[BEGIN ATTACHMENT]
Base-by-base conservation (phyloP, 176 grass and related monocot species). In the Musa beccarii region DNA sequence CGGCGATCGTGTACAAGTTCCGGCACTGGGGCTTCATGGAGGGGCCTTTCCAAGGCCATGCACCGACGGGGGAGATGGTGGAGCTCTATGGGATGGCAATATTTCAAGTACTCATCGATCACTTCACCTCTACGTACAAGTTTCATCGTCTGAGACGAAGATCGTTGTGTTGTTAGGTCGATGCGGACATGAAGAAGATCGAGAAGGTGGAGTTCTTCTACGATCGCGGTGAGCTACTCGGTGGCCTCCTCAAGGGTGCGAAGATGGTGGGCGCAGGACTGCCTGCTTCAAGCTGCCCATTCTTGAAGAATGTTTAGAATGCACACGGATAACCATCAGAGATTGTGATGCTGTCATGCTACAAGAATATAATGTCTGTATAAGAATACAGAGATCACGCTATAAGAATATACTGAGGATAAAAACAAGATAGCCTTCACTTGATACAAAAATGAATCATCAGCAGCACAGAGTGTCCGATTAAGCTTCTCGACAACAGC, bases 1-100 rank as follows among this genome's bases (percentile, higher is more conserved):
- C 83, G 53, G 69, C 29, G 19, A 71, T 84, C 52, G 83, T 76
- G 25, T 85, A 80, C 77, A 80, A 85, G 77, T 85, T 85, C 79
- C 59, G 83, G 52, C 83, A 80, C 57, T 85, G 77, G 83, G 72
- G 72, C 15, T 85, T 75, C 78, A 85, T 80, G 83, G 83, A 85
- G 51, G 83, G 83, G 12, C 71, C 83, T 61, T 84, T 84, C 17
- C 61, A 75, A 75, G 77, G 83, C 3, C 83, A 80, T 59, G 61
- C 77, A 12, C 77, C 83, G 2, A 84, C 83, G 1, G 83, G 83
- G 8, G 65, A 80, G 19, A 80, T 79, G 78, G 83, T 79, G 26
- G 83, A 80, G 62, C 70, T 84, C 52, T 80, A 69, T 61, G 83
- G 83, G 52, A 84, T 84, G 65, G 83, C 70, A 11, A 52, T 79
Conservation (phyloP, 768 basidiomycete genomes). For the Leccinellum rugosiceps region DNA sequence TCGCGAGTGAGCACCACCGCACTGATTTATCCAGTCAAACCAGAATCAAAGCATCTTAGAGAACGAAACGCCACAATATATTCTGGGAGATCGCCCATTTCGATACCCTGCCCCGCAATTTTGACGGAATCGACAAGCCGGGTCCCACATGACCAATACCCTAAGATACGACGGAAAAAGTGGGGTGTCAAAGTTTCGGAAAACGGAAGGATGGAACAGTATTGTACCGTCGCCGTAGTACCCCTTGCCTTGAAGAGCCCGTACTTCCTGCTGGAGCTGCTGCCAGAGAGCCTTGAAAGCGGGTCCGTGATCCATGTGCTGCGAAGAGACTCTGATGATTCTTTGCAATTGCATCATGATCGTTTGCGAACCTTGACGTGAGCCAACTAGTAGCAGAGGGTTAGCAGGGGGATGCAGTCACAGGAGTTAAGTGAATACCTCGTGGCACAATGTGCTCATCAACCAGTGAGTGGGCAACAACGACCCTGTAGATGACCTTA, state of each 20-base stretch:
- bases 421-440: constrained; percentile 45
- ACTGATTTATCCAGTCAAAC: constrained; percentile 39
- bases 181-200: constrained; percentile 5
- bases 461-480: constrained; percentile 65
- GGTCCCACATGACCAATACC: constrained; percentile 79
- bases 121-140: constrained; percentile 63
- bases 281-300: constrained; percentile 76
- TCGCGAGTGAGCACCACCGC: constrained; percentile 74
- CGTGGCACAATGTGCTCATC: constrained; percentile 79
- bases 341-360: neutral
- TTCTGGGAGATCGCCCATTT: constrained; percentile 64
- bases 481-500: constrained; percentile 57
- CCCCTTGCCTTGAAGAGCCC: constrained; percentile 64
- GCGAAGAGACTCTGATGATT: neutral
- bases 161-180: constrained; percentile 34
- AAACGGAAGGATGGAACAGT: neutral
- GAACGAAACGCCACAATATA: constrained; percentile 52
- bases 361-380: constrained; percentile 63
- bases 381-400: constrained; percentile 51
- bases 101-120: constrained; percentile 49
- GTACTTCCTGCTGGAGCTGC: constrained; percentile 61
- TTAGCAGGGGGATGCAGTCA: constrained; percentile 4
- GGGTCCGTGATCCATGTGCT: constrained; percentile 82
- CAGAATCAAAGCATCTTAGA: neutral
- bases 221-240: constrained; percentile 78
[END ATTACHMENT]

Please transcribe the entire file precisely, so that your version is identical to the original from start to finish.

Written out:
Base-by-base conservation (phyloP, 176 grass and related monocot species). In the Musa beccarii region DNA sequence CGGCGATCGTGTACAAGTTCCGGCACTGGGGCTTCATGGAGGGGCCTTTCCAAGGCCATGCACCGACGGGGGAGATGGTGGAGCTCTATGGGATGGCAATATTTCAAGTACTCATCGATCACTTCACCTCTACGTACAAGTTTCATCGTCTGAGACGAAGATCGTTGTGTTGTTAGGTCGATGCGGACATGAAGAAGATCGAGAAGGTGGAGTTCTTCTACGATCGCGGTGAGCTACTCGGTGGCCTCCTCAAGGGTGCGAAGATGGTGGGCGCAGGACTGCCTGCTTCAAGCTGCCCATTCTTGAAGAATGTTTAGAATGCACACGGATAACCATCAGAGATTGTGATGCTGTCATGCTACAAGAATATAATGTCTGTATAAGAATACAGAGATCACGCTATAAGAATATACTGAGGATAAAAACAAGATAGCCTTCACTTGATACAAAAATGAATCATCAGCAGCACAGAGTGTCCGATTAAGCTTCTCGACAACAGC, bases 1-100 rank as follows among this genome's bases (percentile, higher is more conserved):
- C 83, G 53, G 69, C 29, G 19, A 71, T 84, C 52, G 83, T 76
- G 25, T 85, A 80, C 77, A 80, A 85, G 77, T 85, T 85, C 79
- C 59, G 83, G 52, C 83, A 80, C 57, T 85, G 77, G 83, G 72
- G 72, C 15, T 85, T 75, C 78, A 85, T 80, G 83, G 83, A 85
- G 51, G 83, G 83, G 12, C 71, C 83, T 61, T 84, T 84, C 17
- C 61, A 75, A 75, G 77, G 83, C 3, C 83, A 80, T 59, G 61
- C 77, A 12, C 77, C 83, G 2, A 84, C 83, G 1, G 83, G 83
- G 8, G 65, A 80, G 19, A 80, T 79, G 78, G 83, T 79, G 26
- G 83, A 80, G 62, C 70, T 84, C 52, T 80, A 69, T 61, G 83
- G 83, G 52, A 84, T 84, G 65, G 83, C 70, A 11, A 52, T 79
Conservation (phyloP, 768 basidiomycete genomes). For the Leccinellum rugosiceps region DNA sequence TCGCGAGTGAGCACCACCGCACTGATTTATCCAGTCAAACCAGAATCAAAGCATCTTAGAGAACGAAACGCCACAATATATTCTGGGAGATCGCCCATTTCGATACCCTGCCCCGCAATTTTGACGGAATCGACAAGCCGGGTCCCACATGACCAATACCCTAAGATACGACGGAAAAAGTGGGGTGTCAAAGTTTCGGAAAACGGAAGGATGGAACAGTATTGTACCGTCGCCGTAGTACCCCTTGCCTTGAAGAGCCCGTACTTCCTGCTGGAGCTGCTGCCAGAGAGCCTTGAAAGCGGGTCCGTGATCCATGTGCTGCGAAGAGACTCTGATGATTCTTTGCAATTGCATCATGATCGTTTGCGAACCTTGACGTGAGCCAACTAGTAGCAGAGGGTTAGCAGGGGGATGCAGTCACAGGAGTTAAGTGAATACCTCGTGGCACAATGTGCTCATCAACCAGTGAGTGGGCAACAACGACCCTGTAGATGACCTTA, state of each 20-base stretch:
- bases 421-440: constrained; percentile 45
- ACTGATTTATCCAGTCAAAC: constrained; percentile 39
- bases 181-200: constrained; percentile 5
- bases 461-480: constrained; percentile 65
- GGTCCCACATGACCAATACC: constrained; percentile 79
- bases 121-140: constrained; percentile 63
- bases 281-300: constrained; percentile 76
- TCGCGAGTGAGCACCACCGC: constrained; percentile 74
- CGTGGCACAATGTGCTCATC: constrained; percentile 79
- bases 341-360: neutral
- TTCTGGGAGATCGCCCATTT: constrained; percentile 64
- bases 481-500: constrained; percentile 57
- CCCCTTGCCTTGAAGAGCCC: constrained; percentile 64
- GCGAAGAGACTCTGATGATT: neutral
- bases 161-180: constrained; percentile 34
- AAACGGAAGGATGGAACAGT: neutral
- GAACGAAACGCCACAATATA: constrained; percentile 52
- bases 361-380: constrained; percentile 63
- bases 381-400: constrained; percentile 51
- bases 101-120: constrained; percentile 49
- GTACTTCCTGCTGGAGCTGC: constrained; percentile 61
- TTAGCAGGGGGATGCAGTCA: constrained; percentile 4
- GGGTCCGTGATCCATGTGCT: constrained; percentile 82
- CAGAATCAAAGCATCTTAGA: neutral
- bases 221-240: constrained; percentile 78